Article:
The thing about wants is…we want them! We want a better job. A vacation. A promotion. A home of our own. Love. Lower gas prices. A little peace and quiet. A Krispy Kreme donut.
That’s us. Wants are part of who we are as human beings. And if we’re not careful they could steal life away to our dying day. Jason Lehmen, as a fourteen year old, had the amazing foresight to see this danger and described it in a poem he titled Present Tense:
It was spring but it was summer I wanted.
The warm days and the great outdoors.
It was summer, but it was fall I wanted.
The colorful leaves and the cool, dry air.
It was fall, but it was winter I wanted.
The beautiful snow and the joy of the holiday season.
It was winter, but it was spring I wanted.
The warmth and the blossoming of nature.
I was a child, but it was adulthood I wanted.
The freedom and the respect.
I was 20, but it was 30 I wanted.
To be mature and sophisticated.
I was middle-aged, but it was 20 I wanted.
The youth and the free spirit.
I was retired, but it was the middle age I wanted.
The presence of mind without limitations.
My life was over, but I never got what I wanted.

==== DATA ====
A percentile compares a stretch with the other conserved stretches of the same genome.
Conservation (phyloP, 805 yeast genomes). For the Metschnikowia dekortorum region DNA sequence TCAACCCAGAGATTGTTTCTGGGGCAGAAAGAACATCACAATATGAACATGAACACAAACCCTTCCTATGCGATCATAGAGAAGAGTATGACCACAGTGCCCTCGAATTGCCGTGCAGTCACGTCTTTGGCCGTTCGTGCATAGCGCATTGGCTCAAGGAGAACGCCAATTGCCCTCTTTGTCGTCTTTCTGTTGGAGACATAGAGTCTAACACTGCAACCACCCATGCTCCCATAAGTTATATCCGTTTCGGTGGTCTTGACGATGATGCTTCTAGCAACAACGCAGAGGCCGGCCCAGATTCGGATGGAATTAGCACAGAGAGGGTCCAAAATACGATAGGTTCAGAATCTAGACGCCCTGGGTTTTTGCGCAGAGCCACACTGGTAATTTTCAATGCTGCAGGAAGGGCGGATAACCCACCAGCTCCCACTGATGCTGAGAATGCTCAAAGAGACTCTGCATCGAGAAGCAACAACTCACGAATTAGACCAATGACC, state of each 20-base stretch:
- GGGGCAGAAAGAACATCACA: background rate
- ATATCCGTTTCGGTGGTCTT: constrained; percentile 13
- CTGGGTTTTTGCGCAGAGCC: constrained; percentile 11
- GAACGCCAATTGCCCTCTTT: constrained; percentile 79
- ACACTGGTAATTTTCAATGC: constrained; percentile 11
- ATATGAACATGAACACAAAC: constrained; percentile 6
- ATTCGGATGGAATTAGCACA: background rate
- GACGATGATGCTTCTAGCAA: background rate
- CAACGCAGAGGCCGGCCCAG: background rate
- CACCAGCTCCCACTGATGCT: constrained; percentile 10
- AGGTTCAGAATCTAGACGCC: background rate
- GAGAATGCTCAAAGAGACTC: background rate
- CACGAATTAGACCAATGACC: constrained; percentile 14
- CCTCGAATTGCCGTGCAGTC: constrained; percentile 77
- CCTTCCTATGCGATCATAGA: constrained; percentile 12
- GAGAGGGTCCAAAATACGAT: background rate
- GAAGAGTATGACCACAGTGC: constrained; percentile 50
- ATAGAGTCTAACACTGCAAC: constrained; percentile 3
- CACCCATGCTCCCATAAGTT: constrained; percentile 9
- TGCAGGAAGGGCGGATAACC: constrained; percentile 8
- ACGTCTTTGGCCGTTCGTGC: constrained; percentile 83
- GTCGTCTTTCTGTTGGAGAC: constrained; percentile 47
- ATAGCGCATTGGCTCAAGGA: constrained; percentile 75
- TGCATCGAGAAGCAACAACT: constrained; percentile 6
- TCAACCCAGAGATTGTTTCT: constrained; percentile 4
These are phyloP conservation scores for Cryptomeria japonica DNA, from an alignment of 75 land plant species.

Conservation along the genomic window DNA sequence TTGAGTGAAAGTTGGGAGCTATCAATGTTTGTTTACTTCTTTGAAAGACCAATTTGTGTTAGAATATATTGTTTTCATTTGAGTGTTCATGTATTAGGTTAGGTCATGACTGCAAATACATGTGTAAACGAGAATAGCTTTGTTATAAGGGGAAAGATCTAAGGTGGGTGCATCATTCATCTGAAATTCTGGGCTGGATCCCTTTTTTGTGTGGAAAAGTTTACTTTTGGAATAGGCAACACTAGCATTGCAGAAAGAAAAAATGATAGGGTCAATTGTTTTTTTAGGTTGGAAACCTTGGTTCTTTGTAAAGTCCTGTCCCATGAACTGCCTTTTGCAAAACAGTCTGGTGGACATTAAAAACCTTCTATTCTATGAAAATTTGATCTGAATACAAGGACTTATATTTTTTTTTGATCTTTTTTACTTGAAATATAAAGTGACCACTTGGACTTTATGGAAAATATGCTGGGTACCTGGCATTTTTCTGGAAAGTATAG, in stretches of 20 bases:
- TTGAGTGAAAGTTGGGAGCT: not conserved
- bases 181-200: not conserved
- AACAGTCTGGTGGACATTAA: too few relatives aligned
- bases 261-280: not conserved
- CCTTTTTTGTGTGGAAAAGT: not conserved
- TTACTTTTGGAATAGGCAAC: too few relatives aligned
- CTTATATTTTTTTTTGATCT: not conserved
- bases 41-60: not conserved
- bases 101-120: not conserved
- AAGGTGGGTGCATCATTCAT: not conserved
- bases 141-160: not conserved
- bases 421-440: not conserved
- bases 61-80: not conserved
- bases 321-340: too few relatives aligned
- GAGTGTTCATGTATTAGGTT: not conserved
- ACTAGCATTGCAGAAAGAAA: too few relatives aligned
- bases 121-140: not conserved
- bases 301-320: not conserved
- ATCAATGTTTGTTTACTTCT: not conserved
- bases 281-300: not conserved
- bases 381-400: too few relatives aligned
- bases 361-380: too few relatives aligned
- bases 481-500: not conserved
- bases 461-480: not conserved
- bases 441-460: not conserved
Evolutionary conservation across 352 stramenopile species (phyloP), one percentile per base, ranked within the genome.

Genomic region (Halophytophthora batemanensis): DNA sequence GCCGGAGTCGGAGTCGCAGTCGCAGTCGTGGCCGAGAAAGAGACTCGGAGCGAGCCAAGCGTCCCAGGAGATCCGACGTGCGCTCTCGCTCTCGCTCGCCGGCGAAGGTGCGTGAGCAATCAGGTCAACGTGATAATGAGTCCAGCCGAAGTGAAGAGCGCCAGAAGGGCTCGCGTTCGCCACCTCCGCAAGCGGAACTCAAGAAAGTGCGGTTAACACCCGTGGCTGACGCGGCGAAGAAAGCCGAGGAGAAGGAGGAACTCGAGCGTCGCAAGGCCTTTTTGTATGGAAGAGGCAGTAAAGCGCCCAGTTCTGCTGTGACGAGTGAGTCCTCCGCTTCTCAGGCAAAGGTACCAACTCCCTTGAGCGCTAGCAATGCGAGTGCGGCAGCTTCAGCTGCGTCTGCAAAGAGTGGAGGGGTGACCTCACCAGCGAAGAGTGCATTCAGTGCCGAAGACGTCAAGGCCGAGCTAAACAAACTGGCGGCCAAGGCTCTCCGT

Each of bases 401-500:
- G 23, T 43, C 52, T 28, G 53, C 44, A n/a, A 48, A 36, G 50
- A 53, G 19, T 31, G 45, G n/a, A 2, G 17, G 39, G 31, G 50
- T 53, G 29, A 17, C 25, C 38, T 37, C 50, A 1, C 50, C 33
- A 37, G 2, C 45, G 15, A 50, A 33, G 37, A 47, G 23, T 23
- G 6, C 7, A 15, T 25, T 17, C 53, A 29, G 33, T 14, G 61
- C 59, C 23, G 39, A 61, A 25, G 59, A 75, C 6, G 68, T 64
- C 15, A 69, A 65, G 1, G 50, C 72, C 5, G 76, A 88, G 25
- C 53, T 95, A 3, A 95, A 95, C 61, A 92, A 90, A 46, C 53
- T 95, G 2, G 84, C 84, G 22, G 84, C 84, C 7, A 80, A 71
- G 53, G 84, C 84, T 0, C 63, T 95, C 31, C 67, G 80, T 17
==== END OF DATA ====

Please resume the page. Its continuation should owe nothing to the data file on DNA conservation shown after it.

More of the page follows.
That could happen to anybody. We want this. We want that. But even if we get this or that… we still want something else. Something beyond what we already have.
James spoke of this problem in the last half of his letter which is now part of the New Testament. He described a person who is dead set on getting what they want – to the point of fighting and even killing. But even then, after the dust settles, they’re right back to where they started. Wanting something else. Something more.
Is that just something we have to accept? A life of unfulfilled wants? Always wanting?
It depends, James says, on what you want. James challenges us to make a want exchange.
What if we exchanged our wants for whatever God wants? What if our primary want was to live for His pleasure above our own (v.3), to be as close to God as humanly possible (v.10)? How would that impact us and our wants? Would anything change?
If our primary desire was to live for God’s pleasure, we’d want what He wants. We’d wake up each day asking Him to lead us in whatever path He chooses. We’d want our life to be about Him above all else. And then our wants would fall in line with His wants. But it’s a day by day choice. (For more about this choice, check out this related post: What Does God Want From Me?)
So what do you want out of life? How about “whatever God wants”. Try that out and see how it impacts your life. In spite of your circumstances, you might even find yourself saying, “This is the day the Lord has made, I will rejoice and be glad in it”. Right here, right now. That’s what God wants. And that’s what I want too. What about you?
by David Gudgel